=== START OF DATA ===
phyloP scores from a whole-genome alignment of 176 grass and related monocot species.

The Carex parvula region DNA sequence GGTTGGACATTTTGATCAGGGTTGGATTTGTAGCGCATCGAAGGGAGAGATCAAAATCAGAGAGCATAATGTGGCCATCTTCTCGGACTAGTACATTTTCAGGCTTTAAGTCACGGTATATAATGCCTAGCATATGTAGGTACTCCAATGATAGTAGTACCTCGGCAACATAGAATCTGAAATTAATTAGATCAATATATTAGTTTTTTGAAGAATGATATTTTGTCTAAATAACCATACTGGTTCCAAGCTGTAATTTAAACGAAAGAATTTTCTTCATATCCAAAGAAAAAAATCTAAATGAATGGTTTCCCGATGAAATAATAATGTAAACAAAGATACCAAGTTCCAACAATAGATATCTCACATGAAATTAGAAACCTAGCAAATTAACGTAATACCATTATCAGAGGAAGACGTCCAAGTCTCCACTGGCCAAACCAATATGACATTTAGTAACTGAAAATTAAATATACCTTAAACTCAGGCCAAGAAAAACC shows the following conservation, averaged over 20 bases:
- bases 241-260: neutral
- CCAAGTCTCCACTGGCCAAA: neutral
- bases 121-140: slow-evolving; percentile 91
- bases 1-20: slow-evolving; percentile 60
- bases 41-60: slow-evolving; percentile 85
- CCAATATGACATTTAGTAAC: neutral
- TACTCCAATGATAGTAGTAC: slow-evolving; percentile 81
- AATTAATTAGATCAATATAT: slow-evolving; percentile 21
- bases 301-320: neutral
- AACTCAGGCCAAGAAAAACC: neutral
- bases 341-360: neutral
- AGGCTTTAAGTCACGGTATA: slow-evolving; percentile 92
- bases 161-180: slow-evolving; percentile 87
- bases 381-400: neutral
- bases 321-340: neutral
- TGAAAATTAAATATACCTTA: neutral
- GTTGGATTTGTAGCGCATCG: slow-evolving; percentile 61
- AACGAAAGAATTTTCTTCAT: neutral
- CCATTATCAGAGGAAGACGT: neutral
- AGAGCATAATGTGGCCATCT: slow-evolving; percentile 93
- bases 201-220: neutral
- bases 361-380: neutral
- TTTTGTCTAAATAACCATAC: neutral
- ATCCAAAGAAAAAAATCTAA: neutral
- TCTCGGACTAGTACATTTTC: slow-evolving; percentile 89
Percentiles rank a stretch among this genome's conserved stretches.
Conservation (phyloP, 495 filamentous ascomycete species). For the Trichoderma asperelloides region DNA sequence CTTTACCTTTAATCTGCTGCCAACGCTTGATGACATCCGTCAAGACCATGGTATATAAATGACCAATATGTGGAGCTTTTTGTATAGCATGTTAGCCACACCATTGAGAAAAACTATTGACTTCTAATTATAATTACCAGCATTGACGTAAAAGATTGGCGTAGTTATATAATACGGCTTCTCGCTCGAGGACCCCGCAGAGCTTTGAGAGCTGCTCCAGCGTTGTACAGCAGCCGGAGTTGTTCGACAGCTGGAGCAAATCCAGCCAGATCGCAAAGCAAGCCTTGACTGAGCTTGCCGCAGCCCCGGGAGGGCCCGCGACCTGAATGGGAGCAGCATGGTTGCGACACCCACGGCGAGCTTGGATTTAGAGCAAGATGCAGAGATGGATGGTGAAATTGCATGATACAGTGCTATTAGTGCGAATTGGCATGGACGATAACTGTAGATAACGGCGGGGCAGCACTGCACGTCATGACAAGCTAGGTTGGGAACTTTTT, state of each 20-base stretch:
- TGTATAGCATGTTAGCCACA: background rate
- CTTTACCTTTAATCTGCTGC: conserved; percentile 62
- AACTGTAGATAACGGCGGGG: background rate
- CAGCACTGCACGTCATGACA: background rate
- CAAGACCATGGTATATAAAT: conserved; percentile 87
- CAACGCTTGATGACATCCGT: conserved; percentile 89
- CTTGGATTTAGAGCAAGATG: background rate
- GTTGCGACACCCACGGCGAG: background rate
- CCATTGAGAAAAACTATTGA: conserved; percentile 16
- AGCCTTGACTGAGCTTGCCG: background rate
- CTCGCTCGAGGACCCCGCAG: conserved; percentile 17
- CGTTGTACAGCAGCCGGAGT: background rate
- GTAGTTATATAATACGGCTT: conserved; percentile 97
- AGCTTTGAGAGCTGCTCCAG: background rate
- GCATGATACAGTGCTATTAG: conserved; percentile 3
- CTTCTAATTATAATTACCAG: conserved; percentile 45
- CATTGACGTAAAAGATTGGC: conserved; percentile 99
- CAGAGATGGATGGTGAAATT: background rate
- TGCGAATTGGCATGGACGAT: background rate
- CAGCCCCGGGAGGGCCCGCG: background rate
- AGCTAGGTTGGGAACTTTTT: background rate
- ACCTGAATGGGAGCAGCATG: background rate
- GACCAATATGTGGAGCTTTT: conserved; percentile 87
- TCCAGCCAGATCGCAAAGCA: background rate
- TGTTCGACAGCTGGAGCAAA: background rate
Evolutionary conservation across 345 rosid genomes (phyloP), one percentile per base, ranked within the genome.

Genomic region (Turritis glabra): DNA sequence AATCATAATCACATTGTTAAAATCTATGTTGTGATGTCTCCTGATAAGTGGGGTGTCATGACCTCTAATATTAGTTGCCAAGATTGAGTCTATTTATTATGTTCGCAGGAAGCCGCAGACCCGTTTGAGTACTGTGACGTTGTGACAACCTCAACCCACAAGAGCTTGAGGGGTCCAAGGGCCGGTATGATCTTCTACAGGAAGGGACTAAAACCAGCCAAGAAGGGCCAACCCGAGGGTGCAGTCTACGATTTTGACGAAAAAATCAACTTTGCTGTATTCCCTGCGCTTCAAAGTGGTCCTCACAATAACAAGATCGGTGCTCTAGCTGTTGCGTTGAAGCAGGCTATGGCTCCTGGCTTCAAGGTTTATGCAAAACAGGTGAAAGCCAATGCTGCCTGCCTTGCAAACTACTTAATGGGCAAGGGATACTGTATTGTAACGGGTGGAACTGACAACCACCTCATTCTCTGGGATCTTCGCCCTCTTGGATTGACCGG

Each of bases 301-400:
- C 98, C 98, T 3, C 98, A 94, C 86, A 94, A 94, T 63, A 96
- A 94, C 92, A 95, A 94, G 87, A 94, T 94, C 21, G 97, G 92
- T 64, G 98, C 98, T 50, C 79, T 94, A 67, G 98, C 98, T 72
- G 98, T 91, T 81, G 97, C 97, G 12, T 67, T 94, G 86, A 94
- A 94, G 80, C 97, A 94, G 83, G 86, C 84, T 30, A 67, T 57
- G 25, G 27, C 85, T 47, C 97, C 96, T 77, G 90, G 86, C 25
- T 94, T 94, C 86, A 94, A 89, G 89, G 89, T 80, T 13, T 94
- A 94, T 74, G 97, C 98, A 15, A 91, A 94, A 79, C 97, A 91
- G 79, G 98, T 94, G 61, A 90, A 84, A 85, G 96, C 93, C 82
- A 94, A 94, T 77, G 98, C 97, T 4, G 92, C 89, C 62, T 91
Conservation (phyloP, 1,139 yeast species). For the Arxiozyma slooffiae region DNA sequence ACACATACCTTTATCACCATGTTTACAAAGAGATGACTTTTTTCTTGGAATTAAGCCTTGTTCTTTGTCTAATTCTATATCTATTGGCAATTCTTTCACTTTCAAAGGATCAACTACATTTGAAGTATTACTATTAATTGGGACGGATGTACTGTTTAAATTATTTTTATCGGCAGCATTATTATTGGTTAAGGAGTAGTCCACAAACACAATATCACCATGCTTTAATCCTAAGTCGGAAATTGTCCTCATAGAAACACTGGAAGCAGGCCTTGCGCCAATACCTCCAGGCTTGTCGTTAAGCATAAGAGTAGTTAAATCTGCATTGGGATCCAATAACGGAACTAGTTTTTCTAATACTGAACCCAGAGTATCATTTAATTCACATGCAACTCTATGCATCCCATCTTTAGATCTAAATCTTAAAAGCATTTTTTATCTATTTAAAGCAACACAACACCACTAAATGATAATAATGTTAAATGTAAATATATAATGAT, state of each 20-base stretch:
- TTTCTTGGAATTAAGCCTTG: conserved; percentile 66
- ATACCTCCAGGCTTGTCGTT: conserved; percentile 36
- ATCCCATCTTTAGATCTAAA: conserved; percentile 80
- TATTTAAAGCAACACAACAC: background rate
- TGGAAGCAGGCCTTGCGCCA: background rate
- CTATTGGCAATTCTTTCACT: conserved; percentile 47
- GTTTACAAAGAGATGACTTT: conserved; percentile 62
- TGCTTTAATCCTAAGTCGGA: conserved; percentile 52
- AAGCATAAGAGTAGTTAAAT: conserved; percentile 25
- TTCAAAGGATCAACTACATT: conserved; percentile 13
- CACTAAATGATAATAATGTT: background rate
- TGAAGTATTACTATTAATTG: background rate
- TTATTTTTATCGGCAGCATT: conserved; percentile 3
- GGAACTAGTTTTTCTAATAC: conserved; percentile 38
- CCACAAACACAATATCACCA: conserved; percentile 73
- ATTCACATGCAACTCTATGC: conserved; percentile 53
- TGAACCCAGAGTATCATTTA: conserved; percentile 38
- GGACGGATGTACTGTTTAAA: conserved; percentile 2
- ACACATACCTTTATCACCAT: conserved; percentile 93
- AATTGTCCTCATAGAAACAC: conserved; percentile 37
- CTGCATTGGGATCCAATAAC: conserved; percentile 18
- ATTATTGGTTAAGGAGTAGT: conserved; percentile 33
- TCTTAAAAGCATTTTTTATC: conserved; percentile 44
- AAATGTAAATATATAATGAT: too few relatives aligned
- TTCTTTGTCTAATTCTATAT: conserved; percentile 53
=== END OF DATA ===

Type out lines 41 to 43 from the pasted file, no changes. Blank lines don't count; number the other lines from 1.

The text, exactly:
- CGTTGTACAGCAGCCGGAGT: background rate
- GTAGTTATATAATACGGCTT: conserved; percentile 97
- AGCTTTGAGAGCTGCTCCAG: background rate